Why the fuss about lunch?

I’ve been getting a lot of questions, some support and a little flak about my position on the changes to the school foods rule. And I thought maybe I should explain where I’m coming from, so that those that are reading my opinions can understand my point of view a little better.

Let me start off by saying that I was not raised to stand my ground. In fact, if anything, it was the opposite. My mother is a “pleaser.” She will do anything/everything to not make waves, go with the flow, whatever phrase you want to use. (My oldest is just like her.) My dad has his opinions, and you would never change his mind…but you’d never hear him talk about it either.

If there were changes made to my school lunch plans when I was in school, I would have had to live with it…and live with whatever was being served. Even if it wasn’t enough. Not because my parents didn’t care, but more because they were from an era where you never questioned authority and never stood up to what was “law.”

Times have changed.

There are many, many things that I like about the new rules. I love the addition of fresh fruits/vegetables. I love the ideas of expanding food choices, introducing them to new foods. Love that.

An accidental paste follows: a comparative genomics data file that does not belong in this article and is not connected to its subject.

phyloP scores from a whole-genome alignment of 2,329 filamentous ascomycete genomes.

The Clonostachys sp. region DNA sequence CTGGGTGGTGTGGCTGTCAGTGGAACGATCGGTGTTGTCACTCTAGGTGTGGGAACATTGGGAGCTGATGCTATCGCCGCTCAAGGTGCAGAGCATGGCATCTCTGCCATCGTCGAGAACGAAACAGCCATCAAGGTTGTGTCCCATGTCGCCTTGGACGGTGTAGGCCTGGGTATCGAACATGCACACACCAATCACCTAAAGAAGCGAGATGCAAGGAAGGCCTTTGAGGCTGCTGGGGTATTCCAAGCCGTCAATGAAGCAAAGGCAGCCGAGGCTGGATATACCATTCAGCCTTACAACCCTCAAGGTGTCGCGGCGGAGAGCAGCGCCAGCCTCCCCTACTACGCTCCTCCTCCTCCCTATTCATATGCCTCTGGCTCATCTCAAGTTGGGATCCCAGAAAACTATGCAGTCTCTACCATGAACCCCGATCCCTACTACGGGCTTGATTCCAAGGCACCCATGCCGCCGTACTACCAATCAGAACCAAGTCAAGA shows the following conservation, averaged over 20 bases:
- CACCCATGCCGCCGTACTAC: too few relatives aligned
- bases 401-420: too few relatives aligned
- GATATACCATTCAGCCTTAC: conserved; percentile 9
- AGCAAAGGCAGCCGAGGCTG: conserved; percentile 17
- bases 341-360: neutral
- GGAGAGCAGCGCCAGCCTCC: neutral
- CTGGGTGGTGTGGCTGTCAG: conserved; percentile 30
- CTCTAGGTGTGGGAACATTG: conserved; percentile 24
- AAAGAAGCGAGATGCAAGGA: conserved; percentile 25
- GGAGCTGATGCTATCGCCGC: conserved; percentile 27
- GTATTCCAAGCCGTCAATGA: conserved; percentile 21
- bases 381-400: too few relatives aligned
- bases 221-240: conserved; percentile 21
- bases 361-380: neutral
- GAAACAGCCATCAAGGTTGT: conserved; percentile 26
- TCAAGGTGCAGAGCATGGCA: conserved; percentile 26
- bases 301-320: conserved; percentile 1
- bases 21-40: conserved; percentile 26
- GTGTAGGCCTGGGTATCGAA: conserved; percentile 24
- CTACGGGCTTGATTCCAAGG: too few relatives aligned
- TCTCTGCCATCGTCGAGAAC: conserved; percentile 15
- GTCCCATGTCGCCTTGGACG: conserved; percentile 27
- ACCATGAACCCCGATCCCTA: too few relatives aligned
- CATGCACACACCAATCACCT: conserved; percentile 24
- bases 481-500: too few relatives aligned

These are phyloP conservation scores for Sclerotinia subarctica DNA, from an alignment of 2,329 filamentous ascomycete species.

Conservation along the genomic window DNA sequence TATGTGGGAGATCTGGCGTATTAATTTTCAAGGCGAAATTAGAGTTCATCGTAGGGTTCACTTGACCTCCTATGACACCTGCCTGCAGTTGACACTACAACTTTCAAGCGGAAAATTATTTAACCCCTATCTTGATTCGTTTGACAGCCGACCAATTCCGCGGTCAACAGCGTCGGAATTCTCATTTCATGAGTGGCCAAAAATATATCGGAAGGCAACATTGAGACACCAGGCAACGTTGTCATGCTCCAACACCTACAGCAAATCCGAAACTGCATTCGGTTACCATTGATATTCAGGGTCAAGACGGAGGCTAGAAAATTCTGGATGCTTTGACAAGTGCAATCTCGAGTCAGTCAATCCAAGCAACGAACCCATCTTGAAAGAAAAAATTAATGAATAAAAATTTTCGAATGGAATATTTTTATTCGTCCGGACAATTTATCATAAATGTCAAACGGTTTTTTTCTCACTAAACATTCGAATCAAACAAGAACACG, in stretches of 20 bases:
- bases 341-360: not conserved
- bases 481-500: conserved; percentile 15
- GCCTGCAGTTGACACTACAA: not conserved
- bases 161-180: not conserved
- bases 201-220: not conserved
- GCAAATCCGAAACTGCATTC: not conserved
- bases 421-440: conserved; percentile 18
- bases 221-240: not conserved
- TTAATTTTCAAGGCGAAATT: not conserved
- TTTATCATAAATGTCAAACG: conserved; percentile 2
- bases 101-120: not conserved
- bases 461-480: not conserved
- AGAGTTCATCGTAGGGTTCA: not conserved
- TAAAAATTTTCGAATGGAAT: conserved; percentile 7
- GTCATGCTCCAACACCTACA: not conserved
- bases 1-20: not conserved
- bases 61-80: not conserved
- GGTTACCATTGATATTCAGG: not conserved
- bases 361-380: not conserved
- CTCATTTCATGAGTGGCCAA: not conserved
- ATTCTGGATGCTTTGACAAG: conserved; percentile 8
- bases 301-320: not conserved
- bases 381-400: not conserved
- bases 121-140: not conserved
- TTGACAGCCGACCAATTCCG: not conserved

I understand the thoughts behind the calorie limits, and appreciate the work that went into figuring where to draw the line. I get the reason behind limiting sodium intake. Really. I do.

But my inner “mother bear” comes out when you start messing with my children…even more so when it comes to something I’m very sensitive about, such as their diets. With George’s diagnosis of OTC, we work closely with a dietician at Mayo. Through the last few years, we’ve been made VERY aware of the importance of proper nutrition for growing bodies.

Now, I know that the changes made to the school lunch program must have followed a dietician’s suggestion…perhaps even a team of dieticians. But it still doesn’t hit all the marks that I’m looking for in a good, well-balanced meal. And not necessarily for every child, but for mine…which is who I am fighting for (and I know I’m not alone).